Gender Roles on Television by Angela Santomero
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Gender Roles on Television
~:: Angela Santomero ::~
What do we want for our children?
I want my daughters to believe that they can do anything that they want to do…within reason. I want my daughters to learn everything they need to know to go out into the world and make a difference. I want them to learn; first and foremost, what will make them happy.
Especially as an Executive Producer in the field of children’s television, I am uber aware of the influence that media has on all of us, including my daughters.
Kids spend nearly 55 hours a week watching television, texting or playing video games. (The Daily Green)
What they see and hear truly affects their view of the world. I give careful thought to even the smallest details in my shows – what the characters eat, how they feel, what they do, which character traits go with which character, and whether or not they should be boys or girls. It’s important to me that we don’t show our characters eating sugary snacks and cakes for a “special occasion” because, truth be told, it’s always a special occasion on a television show. In addition, one study found that:
98 percent of food ads seen by children on top-rated shows were for junk food.
We know that boys are more reluctant readers, so we intentionally chose our main character, Super Why, to be a boy. We know that there are much fewer girls on television so we made our main character, Blue, a girl. And we made sure that she didn’t have long eyelashes nor a cute little bow. She is blue. And she is a girl.
But when I look at media, as a whole, for my own two daughters, I worry. As much as I can talk with them and model for them the type of women I would like them to grow up to be, I find that in media, women are still typecast in traditional roles, while men are portrayed as the more dominant figures. Women are stereotypically represented as dependent and emotional. Women are the mothers, and men are the bread winners. Women are under represented in television about 3:1.
“The fact that a majority of voice-overs on television are male, that there are more male news readers on television and that many of the major film directors are men indicates that it is the male who has the authority and the control of the world of television.”(Elena Beasley)
This presents the world through the eyes of men. When women are featured, their voices in commercials are often used to sell products such as laundry detergent, diapers and jewelry. And it should also comes as no surprise that advertisers typically use women as sex objects to sell products such as beer.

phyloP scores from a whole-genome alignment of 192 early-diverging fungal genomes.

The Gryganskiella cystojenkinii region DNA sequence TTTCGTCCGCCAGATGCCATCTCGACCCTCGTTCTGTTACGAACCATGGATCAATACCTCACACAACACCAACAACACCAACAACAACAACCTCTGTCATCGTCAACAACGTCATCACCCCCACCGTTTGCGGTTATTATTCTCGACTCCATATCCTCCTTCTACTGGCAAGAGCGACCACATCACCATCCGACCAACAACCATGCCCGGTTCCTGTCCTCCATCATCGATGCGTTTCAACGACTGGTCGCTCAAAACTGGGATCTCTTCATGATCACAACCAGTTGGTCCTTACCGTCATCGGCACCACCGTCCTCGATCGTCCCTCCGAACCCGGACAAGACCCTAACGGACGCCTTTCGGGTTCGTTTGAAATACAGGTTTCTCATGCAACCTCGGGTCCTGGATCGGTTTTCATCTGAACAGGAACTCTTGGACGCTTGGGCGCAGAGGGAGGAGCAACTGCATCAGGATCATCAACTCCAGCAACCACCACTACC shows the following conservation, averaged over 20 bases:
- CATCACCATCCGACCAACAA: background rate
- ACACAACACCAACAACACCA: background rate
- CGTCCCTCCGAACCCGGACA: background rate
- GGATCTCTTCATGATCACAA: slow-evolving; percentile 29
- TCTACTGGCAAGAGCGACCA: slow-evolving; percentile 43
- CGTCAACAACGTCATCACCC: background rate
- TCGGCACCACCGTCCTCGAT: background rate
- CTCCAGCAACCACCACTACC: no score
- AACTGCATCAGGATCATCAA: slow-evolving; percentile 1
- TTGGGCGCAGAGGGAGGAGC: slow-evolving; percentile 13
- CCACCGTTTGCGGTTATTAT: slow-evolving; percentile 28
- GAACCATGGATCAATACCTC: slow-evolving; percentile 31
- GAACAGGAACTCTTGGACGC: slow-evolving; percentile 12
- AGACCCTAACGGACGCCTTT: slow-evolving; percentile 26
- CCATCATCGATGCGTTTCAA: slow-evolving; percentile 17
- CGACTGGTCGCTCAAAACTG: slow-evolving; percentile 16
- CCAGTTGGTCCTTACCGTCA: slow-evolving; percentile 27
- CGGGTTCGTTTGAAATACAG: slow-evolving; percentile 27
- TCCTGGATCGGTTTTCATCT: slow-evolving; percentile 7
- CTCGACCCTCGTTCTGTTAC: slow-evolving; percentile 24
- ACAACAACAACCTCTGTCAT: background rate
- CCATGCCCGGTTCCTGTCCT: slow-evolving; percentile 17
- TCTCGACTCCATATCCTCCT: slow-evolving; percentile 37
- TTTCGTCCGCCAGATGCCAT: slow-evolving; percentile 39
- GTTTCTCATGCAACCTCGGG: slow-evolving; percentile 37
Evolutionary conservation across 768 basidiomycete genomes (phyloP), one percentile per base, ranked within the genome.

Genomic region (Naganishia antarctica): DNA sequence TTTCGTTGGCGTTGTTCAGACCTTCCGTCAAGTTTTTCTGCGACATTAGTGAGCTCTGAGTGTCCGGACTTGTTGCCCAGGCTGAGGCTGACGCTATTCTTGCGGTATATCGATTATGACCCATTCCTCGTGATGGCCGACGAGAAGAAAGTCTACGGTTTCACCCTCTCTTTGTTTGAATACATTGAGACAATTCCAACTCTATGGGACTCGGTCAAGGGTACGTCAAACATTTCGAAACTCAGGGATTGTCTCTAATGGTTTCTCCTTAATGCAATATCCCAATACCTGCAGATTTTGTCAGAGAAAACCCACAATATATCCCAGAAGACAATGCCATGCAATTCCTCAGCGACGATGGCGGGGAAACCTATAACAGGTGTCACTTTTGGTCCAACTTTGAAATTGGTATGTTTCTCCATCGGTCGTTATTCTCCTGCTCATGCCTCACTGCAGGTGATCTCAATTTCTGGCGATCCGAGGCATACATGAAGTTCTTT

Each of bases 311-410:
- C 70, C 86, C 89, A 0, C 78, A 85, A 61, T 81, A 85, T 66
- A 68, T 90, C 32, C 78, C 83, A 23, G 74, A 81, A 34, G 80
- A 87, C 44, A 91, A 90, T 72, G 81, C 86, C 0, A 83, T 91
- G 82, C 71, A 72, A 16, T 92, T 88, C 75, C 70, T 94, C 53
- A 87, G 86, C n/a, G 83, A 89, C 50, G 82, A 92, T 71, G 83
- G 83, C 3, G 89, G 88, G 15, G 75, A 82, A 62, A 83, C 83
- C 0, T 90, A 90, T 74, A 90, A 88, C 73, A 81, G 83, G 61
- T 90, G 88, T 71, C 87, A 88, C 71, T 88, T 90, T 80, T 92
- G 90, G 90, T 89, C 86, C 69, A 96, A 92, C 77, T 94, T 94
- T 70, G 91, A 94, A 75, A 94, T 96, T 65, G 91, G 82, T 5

We know there are no limits to what our children can do. So why are we feeding our children the idea of limits in the form of media?
And what can we do about it?
Model behavior in your own lives that needn’t be so defined by gender
Talk with your kids about such issues when opportunities present themselves in your day to day
Limit the amount of questionable media our kids ingest..the same way in which we limit the amount of sugar they eat.
Keep their dreams and expectations for themselves free and unrestrained
And I’ll do my part by continuing to write strong, smart female characters that create their own destinies!
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ABOUT ANGELA: Angela has been changing the way children watch TV for over 15 years. She is a Founding Partner & Chief Creative Officer of Out of the Blue Enterprises LLC, overseeing all creative development with the vision to bring educational entertainment to a whole new level.
Angela Santomero is the Lead Creator, Executive Producer and Head Writer for Nick Jr.’s landmark preschool show Blue’s Clues. Malcolm Gladwell referred to it as “One of the stickiest TV shows EVER made” in his book, The Tipping Point. Her ability to integrate education, entertainment & active participation helped make Blue’s Clues a breakthrough program. Currently, Angela is the Creator, Executive Producer & Head Writer of the Emmy-nominated and #1 ranked preschool show, Super Why!, which helps build literacy skills through fractured fairytales & interactive games. She recently unveiled her latest, (the Mister Rogers’ spin off) Daniel Tiger’s Neighborhood this week. She presently hosts PBS’ The Parent Show at PBSparents.org.
Angela is a Peabody Award Winner for Outstanding Children’s Programming, a Gold & Silver Parents Choice Awards recipient & has been nominated for over 35 Emmy Awards. Her blog, AngelasClues.com, approaches Parenting from her vantage point as a successful childrens’ media creator, to assist parents with the most important job of all!
For more information on parenting, kids & media, join Angela over on her blog at Angela’s Clues or via Twitter, Facebook or Pinterest.